O. abeillei forages with mixed species flocks in pairs and small groups of usually 4-5 high in the canopy (Isler and Isler 1987, Ridgely and Tudor 1998, Hilty 2011). Davis (1946) found that they are regular members of these mixed species flocks. The Brown Tanager forages by hopping or clambering along larger shady branches inspecting epiphytes, dead leaves, moss, lichen, and even spider webs (Isler and Isler 1987, Ridgely and Tudor 2009, Hilty 2011). The Brown Tanager catches insects by sudden sallies or lunges (Isler and Isler 1987, Sick 1993). When at rest it perches upright (Isler and Isler 1987, Ridgely and Tudor 2009).
The Brown Tanager has a pre-copulatory display that consists of wing-fluttering, tail-lifting, and crouching on a horizontal branch (Willis 1976). The male and female face each other about 10 cm apart, motionless and upright, with wings drooping and tail spread and depressed (Isler and Isler 1987, Hilty 2011).
Social and interspecific behavior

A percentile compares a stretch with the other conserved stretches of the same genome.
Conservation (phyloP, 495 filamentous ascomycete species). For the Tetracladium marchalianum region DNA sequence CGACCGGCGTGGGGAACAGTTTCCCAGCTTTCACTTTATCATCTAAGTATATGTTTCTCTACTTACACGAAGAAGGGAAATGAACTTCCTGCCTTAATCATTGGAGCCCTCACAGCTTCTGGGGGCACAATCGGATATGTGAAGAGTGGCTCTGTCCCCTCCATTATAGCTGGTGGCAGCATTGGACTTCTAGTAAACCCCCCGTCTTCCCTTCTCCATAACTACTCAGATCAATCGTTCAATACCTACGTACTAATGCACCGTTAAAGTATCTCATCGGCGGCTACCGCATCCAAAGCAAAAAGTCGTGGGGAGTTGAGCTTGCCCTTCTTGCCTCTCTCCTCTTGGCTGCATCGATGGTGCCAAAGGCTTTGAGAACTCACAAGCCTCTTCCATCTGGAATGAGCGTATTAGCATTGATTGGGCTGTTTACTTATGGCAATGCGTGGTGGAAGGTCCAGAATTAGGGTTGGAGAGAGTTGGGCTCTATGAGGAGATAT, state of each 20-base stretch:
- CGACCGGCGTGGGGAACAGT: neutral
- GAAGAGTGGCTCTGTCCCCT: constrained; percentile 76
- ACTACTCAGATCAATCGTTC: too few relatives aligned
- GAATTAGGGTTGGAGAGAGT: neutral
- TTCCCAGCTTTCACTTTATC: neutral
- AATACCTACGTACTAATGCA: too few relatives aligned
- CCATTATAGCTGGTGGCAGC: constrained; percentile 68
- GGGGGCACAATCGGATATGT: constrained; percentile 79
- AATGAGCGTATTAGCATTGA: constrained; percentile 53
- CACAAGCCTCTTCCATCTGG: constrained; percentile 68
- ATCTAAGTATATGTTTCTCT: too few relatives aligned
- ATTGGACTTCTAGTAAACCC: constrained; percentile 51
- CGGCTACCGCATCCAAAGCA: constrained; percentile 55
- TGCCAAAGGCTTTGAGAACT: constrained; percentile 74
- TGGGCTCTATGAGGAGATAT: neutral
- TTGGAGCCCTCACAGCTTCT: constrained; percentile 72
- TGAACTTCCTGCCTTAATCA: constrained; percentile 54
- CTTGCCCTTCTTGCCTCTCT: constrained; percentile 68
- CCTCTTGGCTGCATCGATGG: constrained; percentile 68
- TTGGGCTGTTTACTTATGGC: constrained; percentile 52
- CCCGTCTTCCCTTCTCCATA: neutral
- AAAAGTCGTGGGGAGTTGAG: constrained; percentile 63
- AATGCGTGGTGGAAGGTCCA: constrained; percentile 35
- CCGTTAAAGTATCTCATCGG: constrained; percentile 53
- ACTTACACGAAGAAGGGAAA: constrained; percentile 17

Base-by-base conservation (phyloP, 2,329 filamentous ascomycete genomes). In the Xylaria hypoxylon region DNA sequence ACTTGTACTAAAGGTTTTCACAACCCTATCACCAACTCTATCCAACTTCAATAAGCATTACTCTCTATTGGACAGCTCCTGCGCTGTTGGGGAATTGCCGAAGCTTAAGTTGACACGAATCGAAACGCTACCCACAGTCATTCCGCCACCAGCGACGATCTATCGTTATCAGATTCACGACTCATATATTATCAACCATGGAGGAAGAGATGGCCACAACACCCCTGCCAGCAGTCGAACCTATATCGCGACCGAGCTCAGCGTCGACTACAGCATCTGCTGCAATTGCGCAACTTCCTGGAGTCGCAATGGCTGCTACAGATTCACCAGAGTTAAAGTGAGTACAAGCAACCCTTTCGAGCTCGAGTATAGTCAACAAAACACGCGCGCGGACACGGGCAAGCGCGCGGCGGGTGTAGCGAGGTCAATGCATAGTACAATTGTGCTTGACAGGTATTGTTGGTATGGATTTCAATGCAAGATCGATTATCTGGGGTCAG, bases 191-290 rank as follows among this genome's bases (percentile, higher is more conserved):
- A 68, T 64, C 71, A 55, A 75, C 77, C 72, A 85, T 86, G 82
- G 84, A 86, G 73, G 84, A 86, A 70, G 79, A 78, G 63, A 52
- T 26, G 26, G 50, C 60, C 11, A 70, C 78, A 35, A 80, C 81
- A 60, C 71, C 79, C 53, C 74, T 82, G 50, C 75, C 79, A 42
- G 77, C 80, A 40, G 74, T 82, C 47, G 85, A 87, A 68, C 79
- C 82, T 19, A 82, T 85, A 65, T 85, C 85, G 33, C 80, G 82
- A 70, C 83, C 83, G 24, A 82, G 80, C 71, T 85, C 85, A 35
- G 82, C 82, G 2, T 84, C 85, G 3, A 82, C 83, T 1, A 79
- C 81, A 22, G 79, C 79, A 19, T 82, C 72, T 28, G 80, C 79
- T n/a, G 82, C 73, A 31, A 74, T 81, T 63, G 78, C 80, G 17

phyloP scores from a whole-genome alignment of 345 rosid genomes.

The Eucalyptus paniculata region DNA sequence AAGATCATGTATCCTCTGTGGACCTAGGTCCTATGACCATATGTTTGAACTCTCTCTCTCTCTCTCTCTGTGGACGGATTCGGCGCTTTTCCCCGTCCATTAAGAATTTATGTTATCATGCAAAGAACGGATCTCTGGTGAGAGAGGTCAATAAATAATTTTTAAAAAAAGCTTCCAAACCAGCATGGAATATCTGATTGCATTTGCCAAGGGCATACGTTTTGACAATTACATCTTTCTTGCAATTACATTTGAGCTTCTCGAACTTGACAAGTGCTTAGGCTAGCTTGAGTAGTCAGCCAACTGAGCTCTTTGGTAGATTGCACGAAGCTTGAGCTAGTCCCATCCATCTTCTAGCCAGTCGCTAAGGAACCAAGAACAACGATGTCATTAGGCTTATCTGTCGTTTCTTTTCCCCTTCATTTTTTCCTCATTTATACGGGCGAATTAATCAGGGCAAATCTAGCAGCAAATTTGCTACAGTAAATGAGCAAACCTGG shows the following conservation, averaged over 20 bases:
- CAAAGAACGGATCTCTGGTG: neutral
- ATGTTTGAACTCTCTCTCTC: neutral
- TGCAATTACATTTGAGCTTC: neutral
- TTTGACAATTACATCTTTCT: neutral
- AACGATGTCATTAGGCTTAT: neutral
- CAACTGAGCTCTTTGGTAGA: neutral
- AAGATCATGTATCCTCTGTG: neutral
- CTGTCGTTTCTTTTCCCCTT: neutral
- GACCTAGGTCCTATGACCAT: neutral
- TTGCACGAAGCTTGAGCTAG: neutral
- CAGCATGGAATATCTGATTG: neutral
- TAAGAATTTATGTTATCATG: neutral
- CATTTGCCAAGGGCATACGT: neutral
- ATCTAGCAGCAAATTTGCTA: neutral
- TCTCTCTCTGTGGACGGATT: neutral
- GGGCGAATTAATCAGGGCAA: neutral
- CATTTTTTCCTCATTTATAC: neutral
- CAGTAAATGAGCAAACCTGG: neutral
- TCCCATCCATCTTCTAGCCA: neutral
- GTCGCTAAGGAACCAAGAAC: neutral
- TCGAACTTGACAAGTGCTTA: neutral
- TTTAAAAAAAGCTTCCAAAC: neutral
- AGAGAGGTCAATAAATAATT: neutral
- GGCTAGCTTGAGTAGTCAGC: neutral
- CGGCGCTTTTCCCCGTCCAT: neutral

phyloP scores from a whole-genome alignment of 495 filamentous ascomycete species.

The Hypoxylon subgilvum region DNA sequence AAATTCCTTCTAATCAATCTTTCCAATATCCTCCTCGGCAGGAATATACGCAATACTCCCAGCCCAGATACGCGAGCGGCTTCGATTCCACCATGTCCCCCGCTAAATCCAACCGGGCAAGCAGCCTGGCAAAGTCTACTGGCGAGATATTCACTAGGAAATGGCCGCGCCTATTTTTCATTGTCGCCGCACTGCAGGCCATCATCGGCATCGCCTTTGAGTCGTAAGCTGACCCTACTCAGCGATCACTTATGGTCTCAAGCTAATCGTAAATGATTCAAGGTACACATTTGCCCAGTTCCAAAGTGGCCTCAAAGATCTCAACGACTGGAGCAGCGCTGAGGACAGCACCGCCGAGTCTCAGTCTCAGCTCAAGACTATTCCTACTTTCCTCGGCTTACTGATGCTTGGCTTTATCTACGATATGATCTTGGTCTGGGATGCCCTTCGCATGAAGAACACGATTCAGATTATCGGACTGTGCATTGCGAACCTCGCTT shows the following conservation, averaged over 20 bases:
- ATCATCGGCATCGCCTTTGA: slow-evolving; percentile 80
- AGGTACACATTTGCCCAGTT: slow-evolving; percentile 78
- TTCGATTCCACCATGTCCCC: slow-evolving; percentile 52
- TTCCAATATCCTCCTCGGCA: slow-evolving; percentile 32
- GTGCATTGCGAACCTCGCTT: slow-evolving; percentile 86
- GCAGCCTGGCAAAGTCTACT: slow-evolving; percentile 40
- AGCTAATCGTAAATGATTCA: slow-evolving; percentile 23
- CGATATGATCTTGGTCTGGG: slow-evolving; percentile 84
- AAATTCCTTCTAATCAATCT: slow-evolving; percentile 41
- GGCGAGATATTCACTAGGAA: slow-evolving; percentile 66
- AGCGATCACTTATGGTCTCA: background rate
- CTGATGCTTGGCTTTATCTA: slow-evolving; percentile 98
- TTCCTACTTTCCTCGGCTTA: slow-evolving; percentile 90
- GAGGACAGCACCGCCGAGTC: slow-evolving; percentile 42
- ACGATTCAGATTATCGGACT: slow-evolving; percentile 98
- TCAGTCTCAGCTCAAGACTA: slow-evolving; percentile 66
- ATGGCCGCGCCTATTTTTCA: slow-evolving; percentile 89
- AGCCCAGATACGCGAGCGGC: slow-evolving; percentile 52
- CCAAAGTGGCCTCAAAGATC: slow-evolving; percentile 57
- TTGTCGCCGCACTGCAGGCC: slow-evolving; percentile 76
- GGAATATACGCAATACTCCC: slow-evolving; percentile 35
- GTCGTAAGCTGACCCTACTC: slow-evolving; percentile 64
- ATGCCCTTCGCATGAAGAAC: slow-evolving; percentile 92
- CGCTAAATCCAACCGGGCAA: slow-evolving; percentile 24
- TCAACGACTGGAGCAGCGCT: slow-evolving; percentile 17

The Brown Tanager occurs in mixed species flocks with the Buff-fronted Foliage Gleaner (Philydor rufum) at 1100-1500 m elevation in the montane forests of southeastern Brazil. The Brown Tanager is a possible mimic of P. rufum (Willis 1976). The case of mimicry was evaluated by Beauchamp and Goodale (2011) using multiple rater blind analysis and was concluded to be “probable.” The Brown Tanager is probably the mimic based on tanagers rarely being protectively colored and the divergence from others of its family. It is most likely not competitive mimicry because of the different bill shapes that suggest different diets (Willis 1976). Sazima (2010) stated that joining mixed flocks with P. rufum provides benefits when predators attack the flock. Sazima (2010) observed the Brown Tanager in a mixed species flock with about four different species including P. rufum and Pachyranphus castaneus, the Chestnut-crowned Becard, which both resemble the Brown Tanager, the former more so than the latter. The flock scattered noisily when attacked, with the exception of the Brown Tanager, which hid under a leaf. Due to this different evasive tactic, Sazima (2010) suggested that the Brown Tanager benefits from its resemblance of both species in predator avoidance. The Brown Tanager also commonly associates with Orthogonys chloricterus in mixed species flocks (Legal and Kohler 2008).